Green products and services are a hot startup niche right now, as consumers increasingly gravitate toward eco-friendly brands. But that doesn’t mean that starting a company is this sector is a no-brainer. Josh Neblett, Sarah Wollnick and Tom Simpson managed to take what Neblett calls “a science project,” and transform it into a $15 million online retailer of green products. Today, GreenCupboards has more than 50 employees and sells 15,000 products from 600 suppliers. Here’s how they did it.
Neblett wrote the business plan for Green Cupboards in 2008 as a senior at Gonzaga University in Spokane, Wash. The idea was to sell the top ten or so eco-friendly household cleaning products online. “We had green chemists look at the products to figure out which ones were the best,” says Neblett. His professor, Tom Simpson, and classmate Sarah Wollnick joined him to transform the class project into a bona fide business. But they quickly realized the model was flawed. “With e-commerce, it’s really tough to offer a limited number of products,” says Neblett. “Plus we also found that the difference between the top product and the third or fourth best product was very small.” So the team decided to expand the company’s offerings. The company now sells a wide variety of products, including toys, pet products and office supplies.
Tap Your Ecosystem
GreenCupboards is situated in Spokane, which is not known as a tech hub. So much the better. “There aren’t a lot of cool startups like us in town, so we were really able to get the cream of the crop and hand-pick the best people out of school,” Neblett says. Also, the company won a local business plan competition, which helped the founders raise $288,000 to fund their startup.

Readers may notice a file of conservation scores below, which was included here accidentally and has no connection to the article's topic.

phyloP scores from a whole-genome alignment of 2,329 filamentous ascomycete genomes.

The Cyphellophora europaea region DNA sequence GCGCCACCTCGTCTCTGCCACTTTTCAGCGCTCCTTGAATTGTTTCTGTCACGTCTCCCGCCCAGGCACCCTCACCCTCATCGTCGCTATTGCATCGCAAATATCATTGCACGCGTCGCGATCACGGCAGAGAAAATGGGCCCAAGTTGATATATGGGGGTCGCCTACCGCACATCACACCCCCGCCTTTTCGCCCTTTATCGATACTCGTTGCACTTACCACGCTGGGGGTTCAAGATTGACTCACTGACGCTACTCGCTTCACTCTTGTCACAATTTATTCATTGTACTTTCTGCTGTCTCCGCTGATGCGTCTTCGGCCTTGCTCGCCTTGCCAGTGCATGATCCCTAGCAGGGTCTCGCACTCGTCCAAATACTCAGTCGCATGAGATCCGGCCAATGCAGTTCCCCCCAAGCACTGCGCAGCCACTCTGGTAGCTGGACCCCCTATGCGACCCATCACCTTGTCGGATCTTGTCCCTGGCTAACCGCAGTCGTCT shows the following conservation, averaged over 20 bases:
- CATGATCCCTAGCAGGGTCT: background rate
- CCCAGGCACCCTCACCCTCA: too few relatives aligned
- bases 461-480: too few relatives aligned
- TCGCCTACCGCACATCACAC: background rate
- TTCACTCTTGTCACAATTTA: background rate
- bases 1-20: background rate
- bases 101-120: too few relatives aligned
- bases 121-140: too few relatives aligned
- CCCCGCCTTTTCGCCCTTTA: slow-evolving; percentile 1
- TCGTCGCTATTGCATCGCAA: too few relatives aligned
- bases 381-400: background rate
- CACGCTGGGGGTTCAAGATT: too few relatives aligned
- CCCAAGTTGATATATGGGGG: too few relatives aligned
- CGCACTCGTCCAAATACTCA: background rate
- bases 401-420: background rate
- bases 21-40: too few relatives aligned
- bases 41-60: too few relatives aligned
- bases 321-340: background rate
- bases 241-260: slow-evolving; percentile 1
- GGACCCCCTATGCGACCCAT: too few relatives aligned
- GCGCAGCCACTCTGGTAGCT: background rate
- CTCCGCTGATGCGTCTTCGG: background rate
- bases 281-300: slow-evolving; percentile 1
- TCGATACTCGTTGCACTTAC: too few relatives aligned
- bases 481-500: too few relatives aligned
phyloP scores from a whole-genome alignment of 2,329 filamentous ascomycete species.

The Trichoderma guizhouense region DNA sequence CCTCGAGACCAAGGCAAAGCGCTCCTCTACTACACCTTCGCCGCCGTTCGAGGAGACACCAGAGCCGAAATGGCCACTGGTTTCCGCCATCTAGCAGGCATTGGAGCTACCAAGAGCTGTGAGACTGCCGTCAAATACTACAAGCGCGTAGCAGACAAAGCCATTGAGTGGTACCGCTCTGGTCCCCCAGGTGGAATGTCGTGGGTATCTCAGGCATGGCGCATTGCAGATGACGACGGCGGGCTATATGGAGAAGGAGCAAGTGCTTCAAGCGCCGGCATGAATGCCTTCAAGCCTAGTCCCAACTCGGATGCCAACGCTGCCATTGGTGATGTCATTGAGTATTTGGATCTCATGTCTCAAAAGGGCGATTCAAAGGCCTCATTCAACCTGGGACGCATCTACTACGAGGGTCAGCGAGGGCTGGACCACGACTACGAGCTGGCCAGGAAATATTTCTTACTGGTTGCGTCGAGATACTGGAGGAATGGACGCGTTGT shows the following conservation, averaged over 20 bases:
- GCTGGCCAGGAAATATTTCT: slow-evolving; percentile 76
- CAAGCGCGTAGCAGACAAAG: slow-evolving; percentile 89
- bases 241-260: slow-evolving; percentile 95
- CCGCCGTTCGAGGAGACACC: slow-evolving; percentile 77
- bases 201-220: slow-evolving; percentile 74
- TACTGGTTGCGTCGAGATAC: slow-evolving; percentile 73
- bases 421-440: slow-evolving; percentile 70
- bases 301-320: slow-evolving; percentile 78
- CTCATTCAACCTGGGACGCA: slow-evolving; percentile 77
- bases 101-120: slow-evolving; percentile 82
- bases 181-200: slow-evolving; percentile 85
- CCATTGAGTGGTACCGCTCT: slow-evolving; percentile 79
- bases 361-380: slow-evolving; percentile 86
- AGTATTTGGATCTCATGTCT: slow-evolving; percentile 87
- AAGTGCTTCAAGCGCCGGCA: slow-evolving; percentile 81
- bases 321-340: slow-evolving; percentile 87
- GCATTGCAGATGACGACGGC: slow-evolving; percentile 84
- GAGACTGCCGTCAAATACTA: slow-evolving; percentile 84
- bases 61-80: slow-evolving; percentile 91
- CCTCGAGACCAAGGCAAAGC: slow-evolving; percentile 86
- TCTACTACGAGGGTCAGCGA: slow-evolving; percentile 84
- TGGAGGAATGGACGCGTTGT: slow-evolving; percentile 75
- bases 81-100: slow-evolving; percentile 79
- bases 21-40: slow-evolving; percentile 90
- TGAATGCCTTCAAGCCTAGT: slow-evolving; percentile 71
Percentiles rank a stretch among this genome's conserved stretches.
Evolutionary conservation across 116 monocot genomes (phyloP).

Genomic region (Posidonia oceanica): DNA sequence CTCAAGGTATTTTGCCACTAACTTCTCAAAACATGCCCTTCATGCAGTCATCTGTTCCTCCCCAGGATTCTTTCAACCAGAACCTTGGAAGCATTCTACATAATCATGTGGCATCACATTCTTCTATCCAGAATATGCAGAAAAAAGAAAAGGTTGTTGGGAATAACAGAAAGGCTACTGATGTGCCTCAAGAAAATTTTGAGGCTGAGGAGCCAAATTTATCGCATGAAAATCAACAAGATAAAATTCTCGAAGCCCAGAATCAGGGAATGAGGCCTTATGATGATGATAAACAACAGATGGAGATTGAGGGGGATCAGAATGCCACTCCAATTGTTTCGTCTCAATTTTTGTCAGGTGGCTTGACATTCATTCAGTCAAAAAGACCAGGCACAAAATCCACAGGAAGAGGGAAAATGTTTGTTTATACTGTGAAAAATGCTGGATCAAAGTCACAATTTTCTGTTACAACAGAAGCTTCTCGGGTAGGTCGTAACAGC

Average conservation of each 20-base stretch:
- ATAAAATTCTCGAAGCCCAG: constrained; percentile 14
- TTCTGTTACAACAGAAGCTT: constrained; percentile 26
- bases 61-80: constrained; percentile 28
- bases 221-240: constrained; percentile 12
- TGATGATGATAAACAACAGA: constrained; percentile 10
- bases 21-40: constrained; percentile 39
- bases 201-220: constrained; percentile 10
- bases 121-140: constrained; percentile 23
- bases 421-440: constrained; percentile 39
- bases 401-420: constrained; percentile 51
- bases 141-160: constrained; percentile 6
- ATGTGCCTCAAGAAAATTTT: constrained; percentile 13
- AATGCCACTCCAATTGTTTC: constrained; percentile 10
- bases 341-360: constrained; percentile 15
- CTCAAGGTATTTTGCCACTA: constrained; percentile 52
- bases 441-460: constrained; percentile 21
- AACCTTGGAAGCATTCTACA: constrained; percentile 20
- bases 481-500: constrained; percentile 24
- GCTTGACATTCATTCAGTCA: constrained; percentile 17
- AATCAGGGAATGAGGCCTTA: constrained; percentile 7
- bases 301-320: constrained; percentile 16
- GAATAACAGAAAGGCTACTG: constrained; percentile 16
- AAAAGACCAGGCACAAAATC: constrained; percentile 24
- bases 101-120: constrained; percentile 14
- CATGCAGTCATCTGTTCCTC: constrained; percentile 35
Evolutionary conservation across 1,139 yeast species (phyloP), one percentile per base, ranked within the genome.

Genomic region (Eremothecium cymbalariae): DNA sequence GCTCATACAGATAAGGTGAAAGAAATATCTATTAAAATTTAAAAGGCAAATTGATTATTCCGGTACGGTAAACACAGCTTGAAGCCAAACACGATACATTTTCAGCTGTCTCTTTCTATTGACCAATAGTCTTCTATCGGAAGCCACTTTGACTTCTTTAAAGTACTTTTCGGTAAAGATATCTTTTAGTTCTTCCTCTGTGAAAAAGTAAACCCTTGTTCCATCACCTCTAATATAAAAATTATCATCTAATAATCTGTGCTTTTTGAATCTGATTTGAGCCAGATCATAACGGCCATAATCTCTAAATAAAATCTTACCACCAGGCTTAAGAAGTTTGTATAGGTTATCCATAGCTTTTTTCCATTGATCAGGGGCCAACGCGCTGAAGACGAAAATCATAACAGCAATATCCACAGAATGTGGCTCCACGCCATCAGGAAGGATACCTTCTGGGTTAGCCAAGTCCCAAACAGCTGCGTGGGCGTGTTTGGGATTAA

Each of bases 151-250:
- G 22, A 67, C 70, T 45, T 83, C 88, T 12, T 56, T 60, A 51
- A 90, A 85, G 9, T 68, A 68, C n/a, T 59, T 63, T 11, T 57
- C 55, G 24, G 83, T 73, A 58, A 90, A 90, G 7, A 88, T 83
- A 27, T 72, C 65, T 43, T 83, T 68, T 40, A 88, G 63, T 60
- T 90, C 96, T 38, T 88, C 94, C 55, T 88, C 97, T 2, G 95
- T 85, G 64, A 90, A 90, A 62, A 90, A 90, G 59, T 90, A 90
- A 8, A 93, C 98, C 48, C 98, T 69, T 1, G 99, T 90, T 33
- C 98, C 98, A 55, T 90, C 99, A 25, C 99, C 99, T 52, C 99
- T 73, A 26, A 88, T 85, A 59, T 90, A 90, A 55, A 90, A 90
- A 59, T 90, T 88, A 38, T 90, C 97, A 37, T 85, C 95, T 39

In the company’s early days, big brands wanted nothing to do with the tiny GreenCupboards. “I made a point of making us seem a little bigger than we were,” Neblett says. “But it took us nearly two years to land Seventh Generation.” The lesson: don’t give up. Land your first big client/brand/strategic partner and others will follow.
Create Great Systems
According to Neblett, many e-commerce companies have buyers who handle a variety of tasks, such as purchasing, supplier relations and merchandising. But at GreenCupboards, those roles are split up, with employees dedicated to specific roles. “We found that it’s a much better model for us,” Neblett says. The company is also building proprietary systems to facilitate drop shipping to customers. “One of our goals is to become one of the most efficient retailers in the world,” he says.
Land the Right Partners
Amazon is a serious competitor and the 800-pound gorilla in the room for e-commerce sites like GreenCupboards. But in most cases, cooperation beats competition, so the team negotiated a partnership with Amazon. “We signed a contract to outsource our fulfillment to them,” Neblett says. “A third of our online transactions happen through them.” It was not easy to get that agreement in place, though. “Our proximity to Seattle helped,” Neblett concedes, who says he met with execs at Amazon several times to make the partnership work.
GreenCupboards now has 100,000 U.S. customers and the founders are considering expanding to Canada and the U.K. Growth in both e-commerce and in the green products industry has fueled revenue growth; Neblett is predicting $15 million this year. Is he hoping that Amazon might gobble up GreenCupboards at some point? “I don’t believe in building a company to be acquired,” he says. “If I do that, I’ll make the wrong decisions. I just want to build a fun company with a great culture.”
Read more Startup of the Week columns.
Donna Fenn is a business journalist and co-founder of Y.E.C. Mentors, an initiative of the Young Entrepreneur Council. She is author of Upstarts! How GenY Entrepreneurs are Rocking the World of Business and 8 Ways You Can Profit From Their Success and Alpha Dogs: How Your Small Business Can Become a Leader of the Pack.
photo: Courtesy of Green Cupboards
Josh Neblett and Sarah Wollnick